PGNiG plans to complete a gas link between Norway and Poland in 2022, the year Warsaw’s long-term gas contract with Russia expires, the Polish gas utility's deputy CEO told an industry conference on March 21.
Poland is pushing the plan keenly, in an apparent bid to gain leverage ahead of renegotiation of the Russian contract. However, the project has yet to raise much excitement in Norway.
The Polish state-controlled company has recently acquired gas exploration and production assets on Norway’s continental shelf and is looking at ways of bringing the gas to Poland. At the same time, as a state-run company, PGNiG has a mandate to diversify sources of gas supply. Russia currently supplies around 60% of the 16bn cubic metres Poland consumes per year.
Poland has taken steps recently to reduce that reliance. Alongside plans to transmit gas from Norway, the country’s recently commissioned LNG terminal is expected to start commercial operations by mid-2016.
"Construction of the corridor for gas transport [from Norway] ... should be realised by end-2022," said PGNiG’s deputy CEO Janusz Kowalski, PAP reported.
That schedule suggests the link would be ready as Poland’s current long-term supply contract with Russia expires. Warsaw is clearly looking for leverage in negotiating a new contract, and has been keen to point out it could expand capacity at its LNG terminal from the current 5bn cm to 7.5bn cm. Warsaw will have noted Lithuania secured a discount of over 20% from Gazprom just before its LNG terminal went online at the start of last year.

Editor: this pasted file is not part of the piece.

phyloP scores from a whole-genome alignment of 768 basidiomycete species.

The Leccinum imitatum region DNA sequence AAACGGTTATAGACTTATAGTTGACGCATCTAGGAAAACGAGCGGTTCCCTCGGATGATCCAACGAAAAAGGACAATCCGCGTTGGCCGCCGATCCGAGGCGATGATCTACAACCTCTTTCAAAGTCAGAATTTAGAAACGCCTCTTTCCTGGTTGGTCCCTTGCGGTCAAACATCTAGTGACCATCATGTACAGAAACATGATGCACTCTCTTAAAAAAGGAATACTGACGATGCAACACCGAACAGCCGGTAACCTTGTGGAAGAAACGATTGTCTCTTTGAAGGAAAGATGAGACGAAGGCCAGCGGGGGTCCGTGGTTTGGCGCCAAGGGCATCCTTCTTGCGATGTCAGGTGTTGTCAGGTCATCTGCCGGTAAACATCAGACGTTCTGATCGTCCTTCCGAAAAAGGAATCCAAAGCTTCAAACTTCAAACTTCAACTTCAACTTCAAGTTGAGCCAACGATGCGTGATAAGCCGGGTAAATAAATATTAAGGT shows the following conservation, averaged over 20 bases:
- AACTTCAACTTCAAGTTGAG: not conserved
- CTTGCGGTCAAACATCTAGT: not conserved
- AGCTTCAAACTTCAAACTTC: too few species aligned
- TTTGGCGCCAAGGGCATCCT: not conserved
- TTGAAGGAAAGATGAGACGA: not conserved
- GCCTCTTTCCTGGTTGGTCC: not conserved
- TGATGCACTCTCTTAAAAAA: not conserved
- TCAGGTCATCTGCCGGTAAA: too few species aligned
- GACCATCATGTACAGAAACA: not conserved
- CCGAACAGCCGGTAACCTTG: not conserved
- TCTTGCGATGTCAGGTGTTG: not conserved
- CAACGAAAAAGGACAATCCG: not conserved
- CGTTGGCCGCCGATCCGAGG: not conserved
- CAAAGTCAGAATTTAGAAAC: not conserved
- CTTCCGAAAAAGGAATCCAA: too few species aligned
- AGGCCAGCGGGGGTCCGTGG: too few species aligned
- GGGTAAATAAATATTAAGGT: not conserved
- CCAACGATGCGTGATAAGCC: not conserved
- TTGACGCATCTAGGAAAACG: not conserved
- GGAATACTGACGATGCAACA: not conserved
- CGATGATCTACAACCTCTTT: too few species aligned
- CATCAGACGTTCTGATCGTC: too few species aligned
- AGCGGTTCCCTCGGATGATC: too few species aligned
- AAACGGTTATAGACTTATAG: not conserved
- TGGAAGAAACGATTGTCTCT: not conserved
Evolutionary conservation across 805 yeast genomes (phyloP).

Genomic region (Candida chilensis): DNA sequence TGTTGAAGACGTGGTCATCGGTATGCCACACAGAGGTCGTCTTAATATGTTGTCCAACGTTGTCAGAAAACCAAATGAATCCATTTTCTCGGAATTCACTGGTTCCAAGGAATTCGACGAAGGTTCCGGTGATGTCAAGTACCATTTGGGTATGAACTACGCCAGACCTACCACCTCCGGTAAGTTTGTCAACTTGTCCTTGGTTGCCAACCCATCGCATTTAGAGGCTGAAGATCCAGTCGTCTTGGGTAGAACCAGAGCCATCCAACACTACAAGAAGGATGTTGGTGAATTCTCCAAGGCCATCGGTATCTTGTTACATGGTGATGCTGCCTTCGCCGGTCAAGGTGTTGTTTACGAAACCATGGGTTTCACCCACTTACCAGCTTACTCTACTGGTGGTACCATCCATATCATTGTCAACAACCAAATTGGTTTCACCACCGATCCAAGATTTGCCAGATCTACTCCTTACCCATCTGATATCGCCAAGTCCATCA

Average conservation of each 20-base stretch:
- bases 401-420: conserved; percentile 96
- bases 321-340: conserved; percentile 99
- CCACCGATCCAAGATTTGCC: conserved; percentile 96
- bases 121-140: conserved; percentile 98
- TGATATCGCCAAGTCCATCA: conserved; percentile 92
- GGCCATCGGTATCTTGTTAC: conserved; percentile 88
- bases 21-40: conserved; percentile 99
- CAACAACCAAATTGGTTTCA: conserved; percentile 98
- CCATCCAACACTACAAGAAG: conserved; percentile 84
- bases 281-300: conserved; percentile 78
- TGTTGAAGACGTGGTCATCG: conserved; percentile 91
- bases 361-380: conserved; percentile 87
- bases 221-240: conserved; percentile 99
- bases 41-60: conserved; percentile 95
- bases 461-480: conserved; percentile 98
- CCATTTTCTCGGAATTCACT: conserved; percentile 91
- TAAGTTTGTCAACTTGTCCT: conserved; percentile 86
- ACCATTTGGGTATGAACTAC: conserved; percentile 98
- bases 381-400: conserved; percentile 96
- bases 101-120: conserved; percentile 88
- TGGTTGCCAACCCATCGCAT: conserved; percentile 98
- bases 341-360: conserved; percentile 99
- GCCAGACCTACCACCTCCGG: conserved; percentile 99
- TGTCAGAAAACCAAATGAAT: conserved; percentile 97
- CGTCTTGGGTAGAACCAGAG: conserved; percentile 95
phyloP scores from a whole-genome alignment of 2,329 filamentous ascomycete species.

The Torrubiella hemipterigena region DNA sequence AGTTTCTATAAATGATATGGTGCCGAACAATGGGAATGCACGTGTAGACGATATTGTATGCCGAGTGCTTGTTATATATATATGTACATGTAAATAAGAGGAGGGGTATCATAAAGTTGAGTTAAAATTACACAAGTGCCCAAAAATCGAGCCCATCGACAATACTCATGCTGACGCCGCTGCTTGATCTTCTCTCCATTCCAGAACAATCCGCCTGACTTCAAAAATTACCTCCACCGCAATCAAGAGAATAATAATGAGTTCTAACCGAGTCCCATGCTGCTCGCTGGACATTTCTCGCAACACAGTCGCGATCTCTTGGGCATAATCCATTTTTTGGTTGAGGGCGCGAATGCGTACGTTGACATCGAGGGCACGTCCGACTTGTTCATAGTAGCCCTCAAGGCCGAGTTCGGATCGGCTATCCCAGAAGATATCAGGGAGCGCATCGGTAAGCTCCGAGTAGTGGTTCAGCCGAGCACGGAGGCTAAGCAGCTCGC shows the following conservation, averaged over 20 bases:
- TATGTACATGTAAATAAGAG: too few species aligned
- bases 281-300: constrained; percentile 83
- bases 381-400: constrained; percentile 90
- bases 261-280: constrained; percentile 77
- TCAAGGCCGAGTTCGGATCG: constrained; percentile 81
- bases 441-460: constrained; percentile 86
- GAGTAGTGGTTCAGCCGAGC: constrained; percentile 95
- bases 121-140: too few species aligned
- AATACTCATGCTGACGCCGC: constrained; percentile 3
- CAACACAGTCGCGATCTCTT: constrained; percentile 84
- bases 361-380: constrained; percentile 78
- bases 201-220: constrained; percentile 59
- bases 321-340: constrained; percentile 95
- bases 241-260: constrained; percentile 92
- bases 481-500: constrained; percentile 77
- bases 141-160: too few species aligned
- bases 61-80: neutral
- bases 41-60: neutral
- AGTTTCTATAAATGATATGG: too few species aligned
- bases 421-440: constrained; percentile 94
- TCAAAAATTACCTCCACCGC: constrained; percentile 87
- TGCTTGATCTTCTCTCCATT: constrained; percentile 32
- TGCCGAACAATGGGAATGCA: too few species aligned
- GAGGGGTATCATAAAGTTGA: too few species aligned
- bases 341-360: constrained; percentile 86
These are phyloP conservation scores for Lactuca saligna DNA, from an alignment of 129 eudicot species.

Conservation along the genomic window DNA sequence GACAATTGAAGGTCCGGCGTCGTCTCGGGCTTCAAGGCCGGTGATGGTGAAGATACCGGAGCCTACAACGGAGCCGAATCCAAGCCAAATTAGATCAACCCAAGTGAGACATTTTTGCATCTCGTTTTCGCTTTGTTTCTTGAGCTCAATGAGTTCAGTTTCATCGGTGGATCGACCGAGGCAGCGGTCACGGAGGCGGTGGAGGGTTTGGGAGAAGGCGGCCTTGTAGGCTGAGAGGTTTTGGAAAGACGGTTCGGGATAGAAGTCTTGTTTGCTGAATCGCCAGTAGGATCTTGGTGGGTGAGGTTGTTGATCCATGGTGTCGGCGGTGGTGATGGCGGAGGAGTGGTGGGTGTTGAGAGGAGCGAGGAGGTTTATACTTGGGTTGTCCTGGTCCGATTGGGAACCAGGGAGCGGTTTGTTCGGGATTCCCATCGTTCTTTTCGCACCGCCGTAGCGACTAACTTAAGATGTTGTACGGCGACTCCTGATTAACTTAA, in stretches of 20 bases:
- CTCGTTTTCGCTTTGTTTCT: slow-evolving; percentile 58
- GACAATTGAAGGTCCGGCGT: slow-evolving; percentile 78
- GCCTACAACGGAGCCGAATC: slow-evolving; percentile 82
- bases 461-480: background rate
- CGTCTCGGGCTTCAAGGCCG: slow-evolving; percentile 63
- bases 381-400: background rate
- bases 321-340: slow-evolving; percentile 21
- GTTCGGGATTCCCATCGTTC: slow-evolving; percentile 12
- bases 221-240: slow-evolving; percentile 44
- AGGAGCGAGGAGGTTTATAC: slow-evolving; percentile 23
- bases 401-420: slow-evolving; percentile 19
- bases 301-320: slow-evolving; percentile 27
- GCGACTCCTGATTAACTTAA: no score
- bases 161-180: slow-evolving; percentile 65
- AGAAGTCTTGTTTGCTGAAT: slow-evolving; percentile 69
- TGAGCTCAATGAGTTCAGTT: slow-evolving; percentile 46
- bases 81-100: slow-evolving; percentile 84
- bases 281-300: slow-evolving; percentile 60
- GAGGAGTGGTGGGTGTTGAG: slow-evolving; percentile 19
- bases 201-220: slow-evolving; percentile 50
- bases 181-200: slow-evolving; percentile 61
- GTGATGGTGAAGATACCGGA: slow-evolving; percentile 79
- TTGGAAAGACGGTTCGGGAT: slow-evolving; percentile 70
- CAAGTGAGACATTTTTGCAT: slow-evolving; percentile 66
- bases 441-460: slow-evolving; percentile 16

The CEO also claims to be seeking more acquisitions of upstream assets to feed the planned pipeline. "We do not rule out further acquisitions in Norway: this is consistent with the project of building the Norwegian corridor," Kowalski said. "We want to develop [PGNiG Upstream's] activity even more."
In late February, PGNiG said it was conducting talks with Norway and Denmark on building the link. The project would not constitute an entirely new gas pipeline from Norway to Poland, but would use mostly existing infrastructure to link the gas fields to Denmark. A new link would then be built to connect Poland to Denmark.
However, PGNiG remains a lone voice on the plan, with the "partners" yet to confirm any interest. Norweigan state oil and gas company Statoil, as well as Gassco, the Nordic country’s operator of offshore pipelines, both claimed last month they have little interest in linking Norway to Poland.
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